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On this disc Mark Hummel continues his long history of well- done traditional blues. Taking the lead on harmonica and vocals, he has surrounded himself with a number of top-notch bluesmen including Billy Flynn on guitar, the Deep Basement Shakers (Aaron Hammerman on piano and Dave Eagle on percussion), producer Kid Anderson on bass and Joe Beard on guitar and vocals. The resulting 16 tracks hew from the upbeat tale of a man of questionable character,"Flim Flam", to the low-down dirty blues of "So Much Trouble" where Hummel and Flynn trade solos and Hummel laments his sorry state. Indeed, there is plenty of variety in Hummel’s “Wayback Machine.” The acoustic original "Road Dog" finds Hummel tight in the pocket with the band as he recounts his history traveling from club to club with his eye towards home. Of course, like most musicians, he knows that the stay will be temporary. The road dog gives way to the double-entre laden "Play with Your Poodle" where he’d rather stay within reach than take his chances on the road. "Breathtaking Blues" finds the Deep Basement Shakers hard at work with all kinds of percussive flourishes to accompany Hummel’s lead which recalls the classic St. James Infirmary. " Gillum’s Windy Blues" finds everyone except Anderson taking a turn in the spotlight and "Rag Mama Rag" features Hammerman taking a turn at the vocal microphone over an instrumental backdrop that would fit neatly onto a jug band disc. While the last few of his releases have hinted at it, Hummel’s vocals on this effort strongly resemble those of fellow Californian, Rick Estrin of the Nightcats which, of course, is not a bad thing. The disc takes a decided turn towards the delta on the last three cuts which feature Mississippi blues singer and guitarist Joe Beard on the slow grind of "Five Long Years", the acoustic ":Say You Will" and the well-worn A.W. Crudup classic" Mean Old Frisco". While this release is decidedly different than many of his more recent efforts with its light, often acoustic, vibe it is a nice change of pace and a solid contribution to Hummel’s deep and rich catalog of first-rate harmonica blues. SMITTY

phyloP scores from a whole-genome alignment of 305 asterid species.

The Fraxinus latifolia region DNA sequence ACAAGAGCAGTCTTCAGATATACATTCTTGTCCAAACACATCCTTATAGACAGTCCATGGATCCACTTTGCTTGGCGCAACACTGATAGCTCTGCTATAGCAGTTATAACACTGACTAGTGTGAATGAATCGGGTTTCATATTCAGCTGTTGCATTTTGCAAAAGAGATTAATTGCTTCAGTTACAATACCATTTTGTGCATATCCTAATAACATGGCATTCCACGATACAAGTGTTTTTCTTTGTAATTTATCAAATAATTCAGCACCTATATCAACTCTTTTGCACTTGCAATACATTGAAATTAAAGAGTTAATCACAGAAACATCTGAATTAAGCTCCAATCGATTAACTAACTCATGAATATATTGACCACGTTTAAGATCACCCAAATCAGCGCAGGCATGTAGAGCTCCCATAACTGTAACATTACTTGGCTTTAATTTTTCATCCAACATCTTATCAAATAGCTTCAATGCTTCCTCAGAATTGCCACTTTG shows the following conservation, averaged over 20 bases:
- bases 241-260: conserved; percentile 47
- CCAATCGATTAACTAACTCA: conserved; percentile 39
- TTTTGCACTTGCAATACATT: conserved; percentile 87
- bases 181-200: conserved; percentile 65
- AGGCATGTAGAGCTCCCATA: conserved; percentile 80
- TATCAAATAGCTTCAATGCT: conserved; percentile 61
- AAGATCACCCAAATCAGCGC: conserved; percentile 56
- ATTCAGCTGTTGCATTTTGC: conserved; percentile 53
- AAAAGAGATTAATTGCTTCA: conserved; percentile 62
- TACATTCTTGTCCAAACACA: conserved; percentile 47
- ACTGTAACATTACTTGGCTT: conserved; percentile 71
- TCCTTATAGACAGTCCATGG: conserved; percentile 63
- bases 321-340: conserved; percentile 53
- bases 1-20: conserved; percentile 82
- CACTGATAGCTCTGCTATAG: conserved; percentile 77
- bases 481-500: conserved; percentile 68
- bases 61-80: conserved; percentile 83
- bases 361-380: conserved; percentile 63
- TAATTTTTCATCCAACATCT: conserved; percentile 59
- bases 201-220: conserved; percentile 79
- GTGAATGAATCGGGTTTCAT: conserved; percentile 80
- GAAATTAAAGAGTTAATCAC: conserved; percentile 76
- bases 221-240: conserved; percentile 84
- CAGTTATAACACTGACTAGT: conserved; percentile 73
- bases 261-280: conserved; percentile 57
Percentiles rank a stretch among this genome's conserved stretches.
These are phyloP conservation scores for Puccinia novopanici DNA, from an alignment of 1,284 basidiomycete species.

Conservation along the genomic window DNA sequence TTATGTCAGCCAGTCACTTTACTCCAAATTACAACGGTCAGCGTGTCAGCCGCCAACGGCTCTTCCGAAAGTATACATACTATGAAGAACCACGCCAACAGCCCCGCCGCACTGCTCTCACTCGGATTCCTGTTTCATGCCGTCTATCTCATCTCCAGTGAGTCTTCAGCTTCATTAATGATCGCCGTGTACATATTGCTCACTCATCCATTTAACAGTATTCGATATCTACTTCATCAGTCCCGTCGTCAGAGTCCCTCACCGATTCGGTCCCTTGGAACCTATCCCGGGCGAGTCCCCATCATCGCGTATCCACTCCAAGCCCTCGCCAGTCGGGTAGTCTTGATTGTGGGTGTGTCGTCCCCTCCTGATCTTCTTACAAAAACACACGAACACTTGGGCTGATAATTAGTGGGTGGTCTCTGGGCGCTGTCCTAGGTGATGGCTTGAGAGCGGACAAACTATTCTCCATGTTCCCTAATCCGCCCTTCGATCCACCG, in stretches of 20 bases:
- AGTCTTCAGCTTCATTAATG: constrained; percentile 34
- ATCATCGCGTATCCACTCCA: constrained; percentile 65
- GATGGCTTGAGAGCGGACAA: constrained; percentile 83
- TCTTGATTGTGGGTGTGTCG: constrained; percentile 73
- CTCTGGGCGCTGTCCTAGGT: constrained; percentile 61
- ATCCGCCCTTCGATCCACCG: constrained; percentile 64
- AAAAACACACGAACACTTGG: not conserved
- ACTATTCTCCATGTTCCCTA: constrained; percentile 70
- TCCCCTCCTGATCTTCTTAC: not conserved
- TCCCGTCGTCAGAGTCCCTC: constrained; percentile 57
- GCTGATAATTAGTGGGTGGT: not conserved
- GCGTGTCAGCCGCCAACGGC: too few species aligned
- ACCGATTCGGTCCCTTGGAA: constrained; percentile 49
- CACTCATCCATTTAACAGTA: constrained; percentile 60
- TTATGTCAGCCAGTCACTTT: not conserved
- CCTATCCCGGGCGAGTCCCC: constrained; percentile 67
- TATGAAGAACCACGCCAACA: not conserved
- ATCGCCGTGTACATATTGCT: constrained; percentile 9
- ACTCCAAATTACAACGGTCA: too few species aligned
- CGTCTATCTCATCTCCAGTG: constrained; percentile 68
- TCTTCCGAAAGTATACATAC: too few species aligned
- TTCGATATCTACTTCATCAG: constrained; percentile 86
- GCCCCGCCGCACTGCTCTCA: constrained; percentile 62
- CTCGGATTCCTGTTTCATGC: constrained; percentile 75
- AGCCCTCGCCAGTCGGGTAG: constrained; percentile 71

review by Mark

More reviews tagged #Blues

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    Can't Control Myself

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    Live Fire

  • reviewed 06/2010


  • reviewed 06/2007

    Jimmy Hall
    Build Your Own Fire

  • reviewed 05/2007

    Rick "LA" Holmstrom
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  • reviewed 07/2012

    Broken Halo

Compiled by the WYCE Journalism Club

The opinions expressed in these reviews are those of the individual volunteers that submitted the article and do not necessarily reflect the views of WYCE or GRCMC; nor its staff, donors, or affiliates.